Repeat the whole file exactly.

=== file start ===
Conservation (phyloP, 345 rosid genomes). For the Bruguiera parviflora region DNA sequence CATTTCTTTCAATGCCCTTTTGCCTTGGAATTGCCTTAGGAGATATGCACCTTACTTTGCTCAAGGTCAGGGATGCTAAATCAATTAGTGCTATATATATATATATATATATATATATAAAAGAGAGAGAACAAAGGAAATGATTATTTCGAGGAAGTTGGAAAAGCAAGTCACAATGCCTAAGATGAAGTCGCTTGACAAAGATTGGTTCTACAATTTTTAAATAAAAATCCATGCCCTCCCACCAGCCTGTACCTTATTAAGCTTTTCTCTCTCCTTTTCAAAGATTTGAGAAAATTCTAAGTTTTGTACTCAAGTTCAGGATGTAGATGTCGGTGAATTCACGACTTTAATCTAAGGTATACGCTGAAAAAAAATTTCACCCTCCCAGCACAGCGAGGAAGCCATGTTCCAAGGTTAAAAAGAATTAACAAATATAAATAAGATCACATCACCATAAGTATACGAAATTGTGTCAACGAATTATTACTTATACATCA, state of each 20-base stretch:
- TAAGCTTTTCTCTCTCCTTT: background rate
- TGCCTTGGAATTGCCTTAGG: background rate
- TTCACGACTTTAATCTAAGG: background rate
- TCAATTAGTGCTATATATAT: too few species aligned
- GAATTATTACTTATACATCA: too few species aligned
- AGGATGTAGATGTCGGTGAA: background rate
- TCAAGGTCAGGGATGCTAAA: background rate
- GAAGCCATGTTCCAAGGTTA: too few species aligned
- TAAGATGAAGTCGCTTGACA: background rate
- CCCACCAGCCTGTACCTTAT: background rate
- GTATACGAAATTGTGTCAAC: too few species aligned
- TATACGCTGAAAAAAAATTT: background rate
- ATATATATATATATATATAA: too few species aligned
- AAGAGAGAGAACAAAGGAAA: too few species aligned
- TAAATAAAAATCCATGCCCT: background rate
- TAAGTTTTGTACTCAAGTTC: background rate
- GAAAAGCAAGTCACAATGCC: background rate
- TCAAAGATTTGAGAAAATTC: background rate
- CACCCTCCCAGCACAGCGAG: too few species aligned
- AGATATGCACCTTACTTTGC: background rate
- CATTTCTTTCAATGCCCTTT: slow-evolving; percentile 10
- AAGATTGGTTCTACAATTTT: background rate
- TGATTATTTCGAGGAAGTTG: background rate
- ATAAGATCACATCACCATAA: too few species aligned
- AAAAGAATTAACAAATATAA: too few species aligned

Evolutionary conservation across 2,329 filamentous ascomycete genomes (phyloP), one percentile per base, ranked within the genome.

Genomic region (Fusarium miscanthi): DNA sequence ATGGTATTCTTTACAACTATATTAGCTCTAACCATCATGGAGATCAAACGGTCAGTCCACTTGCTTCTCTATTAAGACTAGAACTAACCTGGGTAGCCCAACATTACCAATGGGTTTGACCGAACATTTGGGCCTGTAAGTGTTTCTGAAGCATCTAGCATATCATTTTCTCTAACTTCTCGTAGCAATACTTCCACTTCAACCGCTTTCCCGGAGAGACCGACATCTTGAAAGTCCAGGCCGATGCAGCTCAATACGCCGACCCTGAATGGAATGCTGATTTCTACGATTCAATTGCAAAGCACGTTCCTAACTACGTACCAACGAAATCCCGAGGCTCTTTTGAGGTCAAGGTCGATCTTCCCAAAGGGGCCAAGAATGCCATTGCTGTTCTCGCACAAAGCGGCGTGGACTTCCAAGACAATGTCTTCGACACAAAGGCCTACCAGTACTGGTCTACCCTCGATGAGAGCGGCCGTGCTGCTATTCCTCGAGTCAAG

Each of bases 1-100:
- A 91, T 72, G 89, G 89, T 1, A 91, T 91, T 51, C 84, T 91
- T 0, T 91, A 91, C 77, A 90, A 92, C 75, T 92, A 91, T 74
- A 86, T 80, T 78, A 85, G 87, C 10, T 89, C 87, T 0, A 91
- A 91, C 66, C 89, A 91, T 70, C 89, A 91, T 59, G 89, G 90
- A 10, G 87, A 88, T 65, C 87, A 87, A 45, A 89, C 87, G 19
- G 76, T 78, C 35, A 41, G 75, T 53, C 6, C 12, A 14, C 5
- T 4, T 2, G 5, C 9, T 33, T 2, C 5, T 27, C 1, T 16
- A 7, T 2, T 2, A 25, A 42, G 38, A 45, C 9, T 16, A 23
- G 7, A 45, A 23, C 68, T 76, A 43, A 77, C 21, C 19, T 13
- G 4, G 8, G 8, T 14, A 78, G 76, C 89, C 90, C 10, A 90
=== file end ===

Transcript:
Conservation (phyloP, 345 rosid genomes). For the Bruguiera parviflora region DNA sequence CATTTCTTTCAATGCCCTTTTGCCTTGGAATTGCCTTAGGAGATATGCACCTTACTTTGCTCAAGGTCAGGGATGCTAAATCAATTAGTGCTATATATATATATATATATATATATATAAAAGAGAGAGAACAAAGGAAATGATTATTTCGAGGAAGTTGGAAAAGCAAGTCACAATGCCTAAGATGAAGTCGCTTGACAAAGATTGGTTCTACAATTTTTAAATAAAAATCCATGCCCTCCCACCAGCCTGTACCTTATTAAGCTTTTCTCTCTCCTTTTCAAAGATTTGAGAAAATTCTAAGTTTTGTACTCAAGTTCAGGATGTAGATGTCGGTGAATTCACGACTTTAATCTAAGGTATACGCTGAAAAAAAATTTCACCCTCCCAGCACAGCGAGGAAGCCATGTTCCAAGGTTAAAAAGAATTAACAAATATAAATAAGATCACATCACCATAAGTATACGAAATTGTGTCAACGAATTATTACTTATACATCA, state of each 20-base stretch:
- TAAGCTTTTCTCTCTCCTTT: background rate
- TGCCTTGGAATTGCCTTAGG: background rate
- TTCACGACTTTAATCTAAGG: background rate
- TCAATTAGTGCTATATATAT: too few species aligned
- GAATTATTACTTATACATCA: too few species aligned
- AGGATGTAGATGTCGGTGAA: background rate
- TCAAGGTCAGGGATGCTAAA: background rate
- GAAGCCATGTTCCAAGGTTA: too few species aligned
- TAAGATGAAGTCGCTTGACA: background rate
- CCCACCAGCCTGTACCTTAT: background rate
- GTATACGAAATTGTGTCAAC: too few species aligned
- TATACGCTGAAAAAAAATTT: background rate
- ATATATATATATATATATAA: too few species aligned
- AAGAGAGAGAACAAAGGAAA: too few species aligned
- TAAATAAAAATCCATGCCCT: background rate
- TAAGTTTTGTACTCAAGTTC: background rate
- GAAAAGCAAGTCACAATGCC: background rate
- TCAAAGATTTGAGAAAATTC: background rate
- CACCCTCCCAGCACAGCGAG: too few species aligned
- AGATATGCACCTTACTTTGC: background rate
- CATTTCTTTCAATGCCCTTT: slow-evolving; percentile 10
- AAGATTGGTTCTACAATTTT: background rate
- TGATTATTTCGAGGAAGTTG: background rate
- ATAAGATCACATCACCATAA: too few species aligned
- AAAAGAATTAACAAATATAA: too few species aligned

Evolutionary conservation across 2,329 filamentous ascomycete genomes (phyloP), one percentile per base, ranked within the genome.

Genomic region (Fusarium miscanthi): DNA sequence ATGGTATTCTTTACAACTATATTAGCTCTAACCATCATGGAGATCAAACGGTCAGTCCACTTGCTTCTCTATTAAGACTAGAACTAACCTGGGTAGCCCAACATTACCAATGGGTTTGACCGAACATTTGGGCCTGTAAGTGTTTCTGAAGCATCTAGCATATCATTTTCTCTAACTTCTCGTAGCAATACTTCCACTTCAACCGCTTTCCCGGAGAGACCGACATCTTGAAAGTCCAGGCCGATGCAGCTCAATACGCCGACCCTGAATGGAATGCTGATTTCTACGATTCAATTGCAAAGCACGTTCCTAACTACGTACCAACGAAATCCCGAGGCTCTTTTGAGGTCAAGGTCGATCTTCCCAAAGGGGCCAAGAATGCCATTGCTGTTCTCGCACAAAGCGGCGTGGACTTCCAAGACAATGTCTTCGACACAAAGGCCTACCAGTACTGGTCTACCCTCGATGAGAGCGGCCGTGCTGCTATTCCTCGAGTCAAG

Each of bases 1-100:
- A 91, T 72, G 89, G 89, T 1, A 91, T 91, T 51, C 84, T 91
- T 0, T 91, A 91, C 77, A 90, A 92, C 75, T 92, A 91, T 74
- A 86, T 80, T 78, A 85, G 87, C 10, T 89, C 87, T 0, A 91
- A 91, C 66, C 89, A 91, T 70, C 89, A 91, T 59, G 89, G 90
- A 10, G 87, A 88, T 65, C 87, A 87, A 45, A 89, C 87, G 19
- G 76, T 78, C 35, A 41, G 75, T 53, C 6, C 12, A 14, C 5
- T 4, T 2, G 5, C 9, T 33, T 2, C 5, T 27, C 1, T 16
- A 7, T 2, T 2, A 25, A 42, G 38, A 45, C 9, T 16, A 23
- G 7, A 45, A 23, C 68, T 76, A 43, A 77, C 21, C 19, T 13
- G 4, G 8, G 8, T 14, A 78, G 76, C 89, C 90, C 10, A 90